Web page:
As you can tell, I'm not excited about 75% of the prices here. The average decent CD was priced around $8.95, and when you can go to a place that sells brand new CDs for $5-$10 each, buying them here simply isn't worth it. You're better off going to Walmart or even Sunrise Records.

However, not all is lost. Here's what I walked out with...

The Good Album: The Tornados - The Original Telstar

Hell yeah! I love my 1960s instrumental bands, and this one just reached out to me and begged me to buy it. The condition is actually better than the Ventures album I looked at, and it was reasonably priced at $4.95. It's not the cleanest, quietest vinyl record I own from the 1960s, but I expected that because it's not mint, and it's from 1962.

This album is upbeat, twangy, fun, and a bit odd. Personally, I prefer The Ventures' take on Telstar, but you have to have respect for the original version. I enjoyed the rest of the album as well. The other highlights are The Breeze and I, Love and Fury, and Earthy.

This is also an interesting album for a few other reasons. Aside from it being part of the beginning of the instrumental rock n' roll movement of the 1960s (which eventually morphed into surf music), The Tornados were a British group. Telstar was the second British song ever to enter the US charts. Also, the band's name is incorrectly credited as "The Tornadoes" on the cover, while the label correctly lists them as "The Tornados".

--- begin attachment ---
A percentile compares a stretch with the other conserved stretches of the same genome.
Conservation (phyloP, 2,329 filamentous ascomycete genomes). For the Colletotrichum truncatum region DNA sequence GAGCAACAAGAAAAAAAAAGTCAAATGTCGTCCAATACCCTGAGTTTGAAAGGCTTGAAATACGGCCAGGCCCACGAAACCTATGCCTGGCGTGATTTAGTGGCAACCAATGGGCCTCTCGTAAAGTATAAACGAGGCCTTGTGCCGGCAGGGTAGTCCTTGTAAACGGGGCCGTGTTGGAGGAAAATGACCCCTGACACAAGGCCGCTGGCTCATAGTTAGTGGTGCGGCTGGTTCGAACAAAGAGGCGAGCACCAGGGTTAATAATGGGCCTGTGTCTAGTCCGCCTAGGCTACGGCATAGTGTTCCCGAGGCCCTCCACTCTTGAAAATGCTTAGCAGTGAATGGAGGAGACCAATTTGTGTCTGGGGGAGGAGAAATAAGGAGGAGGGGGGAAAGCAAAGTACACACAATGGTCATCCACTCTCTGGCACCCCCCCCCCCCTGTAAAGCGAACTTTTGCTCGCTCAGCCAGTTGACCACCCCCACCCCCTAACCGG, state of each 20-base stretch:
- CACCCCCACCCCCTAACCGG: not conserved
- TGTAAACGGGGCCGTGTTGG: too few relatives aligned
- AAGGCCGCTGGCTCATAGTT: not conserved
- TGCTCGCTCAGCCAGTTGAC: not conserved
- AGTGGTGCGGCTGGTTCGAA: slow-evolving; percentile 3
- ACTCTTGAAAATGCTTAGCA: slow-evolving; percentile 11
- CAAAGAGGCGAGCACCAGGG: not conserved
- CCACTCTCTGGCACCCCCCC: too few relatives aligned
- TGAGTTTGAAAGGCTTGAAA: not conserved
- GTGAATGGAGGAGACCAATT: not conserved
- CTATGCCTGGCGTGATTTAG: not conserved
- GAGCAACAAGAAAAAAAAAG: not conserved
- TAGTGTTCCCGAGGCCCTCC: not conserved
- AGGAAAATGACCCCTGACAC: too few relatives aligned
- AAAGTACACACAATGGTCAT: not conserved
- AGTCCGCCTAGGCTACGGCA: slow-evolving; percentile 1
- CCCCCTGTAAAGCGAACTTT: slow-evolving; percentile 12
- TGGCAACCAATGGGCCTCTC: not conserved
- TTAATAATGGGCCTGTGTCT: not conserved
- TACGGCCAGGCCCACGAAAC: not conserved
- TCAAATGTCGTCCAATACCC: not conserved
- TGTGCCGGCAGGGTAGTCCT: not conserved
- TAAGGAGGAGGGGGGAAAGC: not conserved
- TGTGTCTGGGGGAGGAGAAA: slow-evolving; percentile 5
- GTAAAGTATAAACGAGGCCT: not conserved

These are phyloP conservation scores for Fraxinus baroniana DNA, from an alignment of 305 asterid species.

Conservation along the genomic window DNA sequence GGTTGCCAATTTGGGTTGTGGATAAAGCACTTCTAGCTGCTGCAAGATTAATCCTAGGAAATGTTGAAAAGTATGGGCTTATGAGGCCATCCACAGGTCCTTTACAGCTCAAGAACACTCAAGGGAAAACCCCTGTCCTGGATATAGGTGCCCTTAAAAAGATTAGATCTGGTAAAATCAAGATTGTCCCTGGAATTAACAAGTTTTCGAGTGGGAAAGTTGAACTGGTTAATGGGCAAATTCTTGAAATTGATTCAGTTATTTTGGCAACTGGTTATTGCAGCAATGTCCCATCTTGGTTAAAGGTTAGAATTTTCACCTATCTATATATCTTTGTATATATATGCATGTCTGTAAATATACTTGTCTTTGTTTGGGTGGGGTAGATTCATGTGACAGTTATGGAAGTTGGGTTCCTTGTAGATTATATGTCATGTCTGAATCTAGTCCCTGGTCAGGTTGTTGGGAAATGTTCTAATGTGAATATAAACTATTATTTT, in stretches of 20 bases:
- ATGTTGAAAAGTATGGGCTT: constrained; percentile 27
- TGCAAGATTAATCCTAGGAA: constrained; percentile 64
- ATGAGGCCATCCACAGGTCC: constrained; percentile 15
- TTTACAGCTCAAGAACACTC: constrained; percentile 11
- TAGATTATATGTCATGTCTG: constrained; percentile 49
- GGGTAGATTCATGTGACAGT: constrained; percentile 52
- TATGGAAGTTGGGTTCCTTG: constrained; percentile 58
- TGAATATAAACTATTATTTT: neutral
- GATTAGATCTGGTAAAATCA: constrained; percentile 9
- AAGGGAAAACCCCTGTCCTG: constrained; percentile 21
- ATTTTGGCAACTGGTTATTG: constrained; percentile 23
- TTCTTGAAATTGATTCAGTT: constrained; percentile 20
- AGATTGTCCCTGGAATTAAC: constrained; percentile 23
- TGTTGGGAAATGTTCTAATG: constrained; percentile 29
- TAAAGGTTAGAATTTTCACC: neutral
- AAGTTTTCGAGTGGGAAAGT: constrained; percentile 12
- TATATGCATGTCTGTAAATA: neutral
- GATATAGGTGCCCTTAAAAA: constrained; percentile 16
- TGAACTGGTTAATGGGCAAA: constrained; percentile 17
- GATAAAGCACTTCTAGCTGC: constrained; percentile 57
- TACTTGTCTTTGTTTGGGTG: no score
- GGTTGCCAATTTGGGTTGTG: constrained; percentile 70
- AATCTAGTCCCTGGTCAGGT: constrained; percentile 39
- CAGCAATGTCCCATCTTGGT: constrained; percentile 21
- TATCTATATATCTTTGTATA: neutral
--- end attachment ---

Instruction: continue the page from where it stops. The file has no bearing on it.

In case you didn't know, the song "Telstar" was named after the communications satellite which was launched into orbit one month prior. It was the first satellite to transmit a transatlantic TV signal. Telstar died six months later due to space radiation, but it's still currently floating around the Earth rotting away in orbit. (How can you tell I'm somewhat fascinated by satellite stuff?) Incidentally, why isn't there a company manufacturing models of old satellites? I'd be happily dangling them from my ceiling.

The Bad Album: Strong Like Tractor - The Savage Sound

This album has an ape on the cover and pictures of John Deere equipment on the back. There's barely any other information on this album other than "Tractor" being the last name of all three members of the band.

These guys would almost be good if they would spend more than five minutes writing a song. Some of them start out catchy and then they're ruined by extremely stupid lyrics. The other songs are just garbage. The band should have been called "Cow Shit Getting Run Over by Tractor". Personally, I'd rather listen to a tractor, including a non-running one.

Listen to Damage

The Other Crappy Album I Bought: Chicken Soup for the Soul - Yoga

This is miles better than the Tractor album. It's just synth noises with some simple plunky piano parts thrown in. As an instrumental album, it's not as interesting as Telstar, but it's not going to cause me to say "I really NEED to hear that Chicken Soup album!" The last track has one of the creators of this company and/or brand reading something. Wow. Excitement. Is there anything that this faddish brand didn't market? The thrift stores are littered with their shitty books. Surprisingly, the whole Chicken Shit Soup thing is still around.

So the bottom line is, Planet of Sound might be worth going to for finding that odd gem. Other than that, it's a bit too overpriced for my liking.

And in case you couldn't tell, I'm enjoying my record store tour. On to the next!